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Records show Blagojevich still taking donations
Associated Press
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Published: 7/24/2008 12:05 AM

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SPRINGFIELD - While Illinois legislators took action against the state's "pay to play" reputation, Gov. Rod Blagojevich took donation after donation from people who stood to gain financially from his administration.

During the first half of the year, Blagojevich accepted tens of thousands of dollars from people and businesses who had contracts worth at least $50,000 with state agencies - a practice that would be banned by legislation awaiting either his signature or veto.

In a review of new campaign finance records, the Illinois Campaign for Political Reform found that $238,000 of the Democratic governor's donations this year would be barred under the legislation on his desk. That's about $1 in every $5 that Blagojevich raised from sources other than political action committees.

For instance, a business called Entran gave Blagojevich $13,750. It has about $1.5 million worth of contracts with the Illinois Department of Transportation. Lin Engineering, with about $675,000 in IDOT contracts, gave him $8,500.

"There's a lot of money here that he wouldn't be allowed to take if that became law," said David Morrison, assistant director of the Campaign for Political Reform.

The Daily Herald reported in March that 73 percent of more than $1.5 million Blagojevich raised in the last half of 2007 came from state contractors, lobbyists and those relying on the state for regulatory approval.

Under the legislation on the governor's desk, as much as 55 percent of the governor's $1.5 million raised late last year would have been banned.

Blagojevich has raised huge amounts of money since launching his first campaign for governor in 2001. Often, the checks were for $10,000, $50,000, even $100,000.

Although he promised to change from the way his predecessor, Republican George Ryan, did business, Blagojevich took money from people and companies that later wound up with state contracts.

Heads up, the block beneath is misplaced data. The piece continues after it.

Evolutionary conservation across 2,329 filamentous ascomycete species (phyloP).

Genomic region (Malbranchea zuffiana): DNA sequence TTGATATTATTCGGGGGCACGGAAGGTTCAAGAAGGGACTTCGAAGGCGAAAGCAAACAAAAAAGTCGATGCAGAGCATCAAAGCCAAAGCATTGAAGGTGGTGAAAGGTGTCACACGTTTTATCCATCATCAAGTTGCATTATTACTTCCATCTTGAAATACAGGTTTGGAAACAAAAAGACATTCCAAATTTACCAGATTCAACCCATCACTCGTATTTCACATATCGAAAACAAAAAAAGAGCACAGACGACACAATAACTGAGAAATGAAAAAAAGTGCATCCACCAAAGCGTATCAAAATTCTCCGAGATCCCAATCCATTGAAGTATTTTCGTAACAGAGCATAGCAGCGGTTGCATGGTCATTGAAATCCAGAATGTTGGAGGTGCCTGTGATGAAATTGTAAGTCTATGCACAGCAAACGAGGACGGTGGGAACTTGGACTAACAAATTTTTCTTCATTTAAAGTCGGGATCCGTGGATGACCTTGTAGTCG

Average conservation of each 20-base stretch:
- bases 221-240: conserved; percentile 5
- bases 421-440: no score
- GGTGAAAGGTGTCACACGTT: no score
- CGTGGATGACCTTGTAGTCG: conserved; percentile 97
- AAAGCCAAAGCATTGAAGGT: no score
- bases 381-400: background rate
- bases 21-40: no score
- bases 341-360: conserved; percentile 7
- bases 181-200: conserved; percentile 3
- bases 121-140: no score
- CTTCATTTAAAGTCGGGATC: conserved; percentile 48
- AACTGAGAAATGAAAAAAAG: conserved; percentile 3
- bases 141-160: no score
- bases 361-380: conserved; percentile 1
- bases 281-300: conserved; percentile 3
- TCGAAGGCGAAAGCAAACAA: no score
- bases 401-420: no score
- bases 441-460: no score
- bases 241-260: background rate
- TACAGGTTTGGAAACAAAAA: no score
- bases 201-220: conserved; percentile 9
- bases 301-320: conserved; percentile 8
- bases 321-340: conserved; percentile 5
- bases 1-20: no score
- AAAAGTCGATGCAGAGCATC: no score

Ryan is now in prison, thanks in part to illegally mingling political activity with government business. Meanwhile, all other statewide officials, along with Chicago Mayor Richard Daley, have voluntarily stopped taking money from government contractors.

They argued the practice created the perception that Illinois ran on a "pay to play" policy - that is, people had to donate money to decision-makers before they could take part in government activities.

Earlier this year, Illinois legislators voted unanimously to impose the state's first major restriction on money politicians can accept. It would bar anyone with a state contract worth $50,000 or more from contributing to the officeholder who awarded the contract, or in the case of existing contracts, to that officeholder's opponent in an election year.

Blagojevich has suggested that he will use his veto powers to rewrite the measure and send it back to lawmakers.

His aides wouldn't answer questions about the legislation, beyond saying that it doesn't go far enough.

"We are disappointed that legislators didn't take advantage of the opportunity to pass real and comprehensive ethics reform," spokesman Brian Williamsen said.

Comptroller Dan Hynes accused Blagojevich of "hypocrisy" on the subject, arguing that even if Blagojevich truly wanted to improve the legislation, he could voluntarily stop accepting contractors' donations.

Instead, Hynes said, it appears that Blagojevich wants to amend the ethics legislation and send it back to lawmakers in hopes that the revised version will die.

"I don't think the governor is at all sincere in saying he wants to go further. They've spent the last three years trying to stop reform," Hynes said.

The Senate sponsor, Democrat Don Harmon of Oak Park, said he still holds out hope that Blagojevich is sincere about improving the legislation. But he acknowledged he's had no conversations with the governor's office about changes that could strengthen the measure without killing it.